Palliative Care for COPD: Physicians’ Views and Treatment Patterns

Doctor reading patient charts
Doctor reading patient charts
Researchers conducted an anonymous survey of medical trainees with a case vignette to determine attitudes regarding palliative care for chronic obstructive pulmonary disease.

Nearly 16 million Americans have a reported diagnosis of chronic obstructive pulmonary disease (COPD), making up 6.4% of the US population.1 Although various professional guidelines recommend palliative care and advance care planning (ACP) in addition to disease-directed treatment for this population, patients with COPD rarely receive these services. According to previous findings, key barriers to access include physicians’ lack of communication and attitudes regarding such care.2-4

In a study recently published in the Journal of Pain and Symptom Management, researchers at the Royal Melbourne Hospital in Australia noted that junior physicians often manage patients with COPD who are nearing the end of life.5 This highlights the critical need for these physicians to understand the role of palliative care and ACP. To that end, the authors conducted a survey to assess knowledge and attitudes regarding these services in junior physicians who were in training for internal medicine in Victoria, Australia.

The researchers created a questionnaire that “included a case vignette describing an outpatient with severe COPD, receiving maximum disease modifying therapies and worsening, severe refractory breathlessness (Modified Medical Research Council breathlessness score of 4),” the authors reported.6 The patient was not in the last few days of life and did not have anxiety. Physicians who took the survey were prompted to describe how they would manage such a case.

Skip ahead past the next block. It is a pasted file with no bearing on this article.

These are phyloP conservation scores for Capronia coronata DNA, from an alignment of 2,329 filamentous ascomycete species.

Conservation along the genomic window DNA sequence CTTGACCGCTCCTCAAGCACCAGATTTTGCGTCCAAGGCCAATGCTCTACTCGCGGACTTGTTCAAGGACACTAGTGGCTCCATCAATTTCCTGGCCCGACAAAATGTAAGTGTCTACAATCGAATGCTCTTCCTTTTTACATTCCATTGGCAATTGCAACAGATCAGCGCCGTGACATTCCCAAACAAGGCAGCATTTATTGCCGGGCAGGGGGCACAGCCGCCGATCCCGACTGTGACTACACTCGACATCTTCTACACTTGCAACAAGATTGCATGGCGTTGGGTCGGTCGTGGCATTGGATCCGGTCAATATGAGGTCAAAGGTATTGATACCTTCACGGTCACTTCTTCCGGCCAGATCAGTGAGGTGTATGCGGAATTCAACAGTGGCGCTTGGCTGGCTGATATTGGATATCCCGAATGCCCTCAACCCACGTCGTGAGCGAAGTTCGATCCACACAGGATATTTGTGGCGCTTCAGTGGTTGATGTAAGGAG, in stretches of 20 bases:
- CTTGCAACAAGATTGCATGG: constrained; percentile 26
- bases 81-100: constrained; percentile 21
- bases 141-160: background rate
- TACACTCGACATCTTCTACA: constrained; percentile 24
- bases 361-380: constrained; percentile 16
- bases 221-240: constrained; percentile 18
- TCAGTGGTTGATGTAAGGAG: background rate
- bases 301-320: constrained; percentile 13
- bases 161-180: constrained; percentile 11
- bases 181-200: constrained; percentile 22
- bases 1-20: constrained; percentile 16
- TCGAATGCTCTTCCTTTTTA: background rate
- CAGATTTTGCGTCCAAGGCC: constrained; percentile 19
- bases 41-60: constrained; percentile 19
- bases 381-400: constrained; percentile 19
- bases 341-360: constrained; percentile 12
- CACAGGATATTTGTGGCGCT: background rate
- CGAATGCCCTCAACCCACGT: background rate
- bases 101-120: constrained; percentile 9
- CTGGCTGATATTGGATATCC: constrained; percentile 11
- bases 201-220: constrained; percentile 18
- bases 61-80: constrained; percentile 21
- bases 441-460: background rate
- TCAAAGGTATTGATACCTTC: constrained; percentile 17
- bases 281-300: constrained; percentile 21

Of 822 trainees surveyed, 223 completed the questions. Approximately 77% of respondents were between 20 and 30 years of age, and roughly 46% were men. Further findings were as follows:

  • 74.9% of trainees recommended referral to specialist palliative care for advice regarding breathlessness management, and this recommendation was 3 times more likely to come from women vs men (odds ratio [OR], 2.8; 95% CI, 1.2-6.8; P =.022).
  • A palliative care referral for other reasons, such as access to shared care, was recommended by 10.8% of respondents, and 7.6% indicated that they would not recommend referral for the patient.
  • 73.1% of trainees had reportedly managed patients with COPD who had been referred to palliative care, citing reasons such as symptom management (61.9%), community palliative care input (54.3%), end-of-life care (45.3%), and psychosocial support (20.6%).
  • 53.4% of trainees disclosed that they had referred only 1 to 5 patients with COPD to palliative care.
  • 48.0% of trainees estimated the patient’s prognosis to be 1 to 2 years, whereas 30.9% estimated the prognosis to be <12 months. Shorter survival estimates were reported by respondents who had been in training for a longer period. Individuals in the third year of training were 70% less likely to estimate the prognosis to be >2 years compared with those in their first year of training (OR, 0.3; 95%CI, 0.1-0.7; P =.007).
  • Nearly all respondents believed that a discussion with the patient regarding ACP was appropriate. Approximately half of trainees thought the discussion should be initiated by the patient’s general practitioner, 35.9% thought it should be broached by the respiratory physician, and 7.2% suggested a multidisciplinary approach or initiation by the physician who is most familiar with the patient. No association was found between years of postgraduate training and the respondents’ indication of the need for ACP (P =.762).